Football in Texas is serious business.
The University of Texas and Texas A&M University have quite a bit of history together, as any moderate to hardcore college football would know. The two main Texas flagship universities played their first game against each other in 1894, then every year since beginning in 1914 (Texas leads the all-time series 76-37-5). This heated inner-state rivalry concluded after the 2011 season when the Aggies set sail for more fertile soil and calmer waters in the SEC. Texas won their last matchup after a thrilling Texas victory led by amateur videographer/backup quarterback Case McCoy — and just in time for Texas before A&M went from Big 12 also-ran to SEC power.
The end of this historic rivalry is not sitting well with a few key political figures, namely State Representative Ryan Guillen. Guillen introduced a bill that would penalize the program choosing not to continue the Lonestar Showdown.
From The Texas Tribune:
“This game is as much a Texas tradition as cowboy boots and barbeque,” Guillen, an A&M graduate, said. “The purpose of the bill is to put the eyes of Texas upon our two greatest universities to restore this sacred Texas tradition.”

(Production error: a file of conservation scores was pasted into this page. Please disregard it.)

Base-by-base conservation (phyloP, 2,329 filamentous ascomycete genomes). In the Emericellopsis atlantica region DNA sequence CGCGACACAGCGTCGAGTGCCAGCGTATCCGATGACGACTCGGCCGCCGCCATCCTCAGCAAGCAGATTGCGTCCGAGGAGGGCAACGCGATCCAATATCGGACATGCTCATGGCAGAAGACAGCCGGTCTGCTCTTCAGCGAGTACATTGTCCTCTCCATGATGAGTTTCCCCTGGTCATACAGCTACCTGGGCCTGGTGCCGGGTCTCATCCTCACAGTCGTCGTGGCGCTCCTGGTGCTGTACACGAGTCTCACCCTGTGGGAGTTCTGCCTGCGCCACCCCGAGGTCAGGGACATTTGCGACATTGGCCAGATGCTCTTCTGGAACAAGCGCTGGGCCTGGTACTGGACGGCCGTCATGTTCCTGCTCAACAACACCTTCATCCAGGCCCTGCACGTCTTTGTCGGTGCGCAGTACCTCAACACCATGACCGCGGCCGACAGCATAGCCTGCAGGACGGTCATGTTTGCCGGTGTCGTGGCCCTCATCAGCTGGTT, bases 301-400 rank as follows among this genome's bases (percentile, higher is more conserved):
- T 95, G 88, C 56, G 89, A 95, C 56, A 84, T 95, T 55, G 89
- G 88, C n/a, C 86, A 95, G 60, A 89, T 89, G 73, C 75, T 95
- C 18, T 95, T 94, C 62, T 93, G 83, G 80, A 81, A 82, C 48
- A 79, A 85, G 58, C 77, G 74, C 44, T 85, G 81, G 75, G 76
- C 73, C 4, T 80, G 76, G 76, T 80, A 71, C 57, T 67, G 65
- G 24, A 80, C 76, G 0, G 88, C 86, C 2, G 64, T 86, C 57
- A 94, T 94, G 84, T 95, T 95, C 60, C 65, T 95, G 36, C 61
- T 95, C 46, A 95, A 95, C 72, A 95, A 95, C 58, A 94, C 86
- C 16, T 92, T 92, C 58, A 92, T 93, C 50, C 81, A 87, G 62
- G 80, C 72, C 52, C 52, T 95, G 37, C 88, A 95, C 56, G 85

House Bill 778, as filed, does not specify when the game should occur, but it does offer a penalty should it fail to happen: Whichever institution refused to participate in the showdown would suffer restrictions on its athletic scholarships.
Can any other state claim government legislation in regards to enacting college football matchups? Is this even real? It is, and it seems like an overzealous ploy to force a couple football programs on the field that seem to be content in their own, current paths.
That’s Texas, though. Texas loves their football.
[via The Texas Tribune]
Image via Urban Christian News